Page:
Taxpayers Deserve Time to Weigh in on State Contracts Before Legislature Votes

Some observations and a quick question.

First, the observations.

The last budget saw well over two  billion dollars in tax hikes to finance an increase in the size, scope and cost of state government.  While the rest of the economy was contracting, with workforce reductions and the cutting of benefits, government union employees were held harmless, and public sector employment actually grew.

Now agencies are unbelievably requesting another 6 point 2 percent hike and an increase in the government workforce.

At the same time, the lame duck Doyle Administration negotiated sweetheart deals with the the government unions which hamper the state’s ability to reap savings via changes in staffing.

And a lame duck legislature, including many lawmakers who arguably lost their jobs BECAUSE of their vote for the last budget…these guys are going to vote this week on secret deals they have yet to review? It would be only the second time in the State’s history that a lame duck session approved a labor agreement. In 1974 one agreement was approved.  This week we are talking abut 16 agreements possibly being ratified by politicians, and an entire political establishment, that had been voted out of office only weeks ago.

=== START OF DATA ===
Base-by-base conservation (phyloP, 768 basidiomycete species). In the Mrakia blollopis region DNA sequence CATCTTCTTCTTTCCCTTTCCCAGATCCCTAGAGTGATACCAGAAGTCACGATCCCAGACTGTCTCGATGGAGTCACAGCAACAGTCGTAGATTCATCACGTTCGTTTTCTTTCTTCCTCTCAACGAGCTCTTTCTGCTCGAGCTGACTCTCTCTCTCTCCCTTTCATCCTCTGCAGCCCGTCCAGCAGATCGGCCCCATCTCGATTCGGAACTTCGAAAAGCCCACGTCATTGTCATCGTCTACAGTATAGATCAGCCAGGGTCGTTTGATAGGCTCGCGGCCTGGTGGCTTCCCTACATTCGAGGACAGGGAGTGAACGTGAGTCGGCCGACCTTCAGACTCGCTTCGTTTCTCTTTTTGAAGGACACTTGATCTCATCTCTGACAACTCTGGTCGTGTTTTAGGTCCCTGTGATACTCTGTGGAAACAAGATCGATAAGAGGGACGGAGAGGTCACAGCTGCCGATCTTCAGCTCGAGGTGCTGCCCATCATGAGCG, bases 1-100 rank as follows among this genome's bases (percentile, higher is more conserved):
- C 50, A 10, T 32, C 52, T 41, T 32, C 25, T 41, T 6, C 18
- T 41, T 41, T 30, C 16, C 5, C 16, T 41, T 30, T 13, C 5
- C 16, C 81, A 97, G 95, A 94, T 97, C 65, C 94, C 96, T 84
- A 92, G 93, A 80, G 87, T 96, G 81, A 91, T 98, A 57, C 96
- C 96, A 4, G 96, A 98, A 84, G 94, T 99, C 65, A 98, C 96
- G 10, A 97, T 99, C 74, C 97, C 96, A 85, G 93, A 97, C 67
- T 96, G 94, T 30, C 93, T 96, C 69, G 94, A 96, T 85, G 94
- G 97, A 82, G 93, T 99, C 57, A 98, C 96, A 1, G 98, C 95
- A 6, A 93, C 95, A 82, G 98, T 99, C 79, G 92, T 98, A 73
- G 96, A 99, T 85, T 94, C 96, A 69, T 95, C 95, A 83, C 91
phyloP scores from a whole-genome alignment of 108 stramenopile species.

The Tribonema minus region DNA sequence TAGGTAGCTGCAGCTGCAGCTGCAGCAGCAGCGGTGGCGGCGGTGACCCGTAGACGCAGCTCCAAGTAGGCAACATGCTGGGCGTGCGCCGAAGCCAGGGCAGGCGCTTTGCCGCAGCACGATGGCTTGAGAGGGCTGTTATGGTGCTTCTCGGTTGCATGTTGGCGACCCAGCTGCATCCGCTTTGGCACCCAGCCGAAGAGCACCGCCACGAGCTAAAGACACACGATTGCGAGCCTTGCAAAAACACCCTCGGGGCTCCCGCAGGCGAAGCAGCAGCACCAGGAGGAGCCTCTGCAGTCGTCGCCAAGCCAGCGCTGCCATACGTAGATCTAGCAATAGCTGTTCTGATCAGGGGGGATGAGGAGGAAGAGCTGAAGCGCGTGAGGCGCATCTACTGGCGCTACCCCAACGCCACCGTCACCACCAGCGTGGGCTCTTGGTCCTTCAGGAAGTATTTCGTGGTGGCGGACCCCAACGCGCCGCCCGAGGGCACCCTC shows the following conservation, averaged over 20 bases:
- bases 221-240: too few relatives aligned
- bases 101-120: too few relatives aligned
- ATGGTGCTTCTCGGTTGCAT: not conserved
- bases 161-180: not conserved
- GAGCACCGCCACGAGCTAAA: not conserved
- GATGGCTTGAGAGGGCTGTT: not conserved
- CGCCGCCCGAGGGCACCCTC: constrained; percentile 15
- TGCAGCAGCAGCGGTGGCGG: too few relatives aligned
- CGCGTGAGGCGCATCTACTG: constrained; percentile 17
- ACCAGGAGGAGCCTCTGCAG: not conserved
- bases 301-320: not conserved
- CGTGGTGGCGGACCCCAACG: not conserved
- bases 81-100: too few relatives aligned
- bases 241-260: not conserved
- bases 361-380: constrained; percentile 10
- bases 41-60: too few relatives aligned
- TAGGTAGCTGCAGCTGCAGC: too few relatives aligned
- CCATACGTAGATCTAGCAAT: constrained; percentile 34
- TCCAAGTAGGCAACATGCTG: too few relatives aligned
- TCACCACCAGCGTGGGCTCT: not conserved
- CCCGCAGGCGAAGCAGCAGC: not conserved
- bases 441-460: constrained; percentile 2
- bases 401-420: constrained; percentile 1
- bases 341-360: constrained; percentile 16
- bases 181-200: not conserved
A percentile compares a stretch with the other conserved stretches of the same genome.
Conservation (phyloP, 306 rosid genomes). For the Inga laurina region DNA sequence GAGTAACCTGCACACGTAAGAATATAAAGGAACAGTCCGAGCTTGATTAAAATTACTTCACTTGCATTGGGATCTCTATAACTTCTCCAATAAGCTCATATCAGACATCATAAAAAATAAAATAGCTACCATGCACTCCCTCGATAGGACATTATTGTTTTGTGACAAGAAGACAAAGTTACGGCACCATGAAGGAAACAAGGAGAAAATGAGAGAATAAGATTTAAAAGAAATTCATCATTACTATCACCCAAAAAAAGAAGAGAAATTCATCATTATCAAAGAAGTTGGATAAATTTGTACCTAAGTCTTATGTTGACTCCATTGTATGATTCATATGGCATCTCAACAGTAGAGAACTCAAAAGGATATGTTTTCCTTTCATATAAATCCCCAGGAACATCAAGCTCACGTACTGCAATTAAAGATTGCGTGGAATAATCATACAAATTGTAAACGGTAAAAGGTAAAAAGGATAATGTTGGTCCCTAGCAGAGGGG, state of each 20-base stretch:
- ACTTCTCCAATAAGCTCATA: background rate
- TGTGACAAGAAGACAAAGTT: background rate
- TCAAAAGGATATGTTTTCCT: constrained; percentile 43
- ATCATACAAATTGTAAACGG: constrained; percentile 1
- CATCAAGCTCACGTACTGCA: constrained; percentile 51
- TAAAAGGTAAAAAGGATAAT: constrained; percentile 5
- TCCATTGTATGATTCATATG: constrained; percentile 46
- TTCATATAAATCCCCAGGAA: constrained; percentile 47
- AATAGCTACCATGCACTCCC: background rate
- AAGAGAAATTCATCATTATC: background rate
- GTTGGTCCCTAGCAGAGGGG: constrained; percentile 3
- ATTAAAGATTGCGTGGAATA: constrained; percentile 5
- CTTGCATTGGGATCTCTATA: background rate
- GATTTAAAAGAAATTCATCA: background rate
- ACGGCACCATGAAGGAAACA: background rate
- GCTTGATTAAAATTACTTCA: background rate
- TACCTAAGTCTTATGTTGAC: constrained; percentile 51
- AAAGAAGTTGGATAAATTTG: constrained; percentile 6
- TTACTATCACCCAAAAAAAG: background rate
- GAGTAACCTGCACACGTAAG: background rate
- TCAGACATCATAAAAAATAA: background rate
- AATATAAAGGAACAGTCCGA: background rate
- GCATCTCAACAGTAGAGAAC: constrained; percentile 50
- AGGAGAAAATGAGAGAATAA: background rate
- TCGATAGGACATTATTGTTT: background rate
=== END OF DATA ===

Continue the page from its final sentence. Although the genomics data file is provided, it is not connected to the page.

In fact, as MacIver News Service reported on Sunday, three of the eight members of the Joint Committee on Employment Review, the committee that decides whether or not to send the agreements to the full legislature were defeated in at the ballot box last month.

Thanks to the work of the MacIver News Service, we know that labor leaders were given the heads up as to the legislative calendar last month. Now we know that lawmakers were given notice late Friday of the meeting at 1pm on Tuesday.  The Wheeler Report news service alerted their subscribers of the JCOER schedule. However, as of  Sunday night, we see no public notice of the meeting on the state website.

The union membership were given 10 days in which to reveiw the complex labor agreements before sending in their votes for or against ratification.

Thus, the question: shouldn’t the citizens of the State of Wisconsin have the same amount of time to review the contracts before members of the legislature cast their votes for or against ratification as well?

As of now a public hearing is scheduled for Tuesday. That should be delayed until at least December 20th, 10 days after the contracts were first made available online to the general public.

So, the question: Is 10 days of sunshine too much to ask for?

The lame duck legislature could still ram these agreements through before a new Administration comes in, but at least with 10 days in the public domain, they could make the argument that they read the contracts and actually took the time to listen to what their constitutents had to say on the matter before casting such an important vote.

Is 10 days of sunshine too much to ask for?

By Brian Fraley
A MacIver Institute Perspective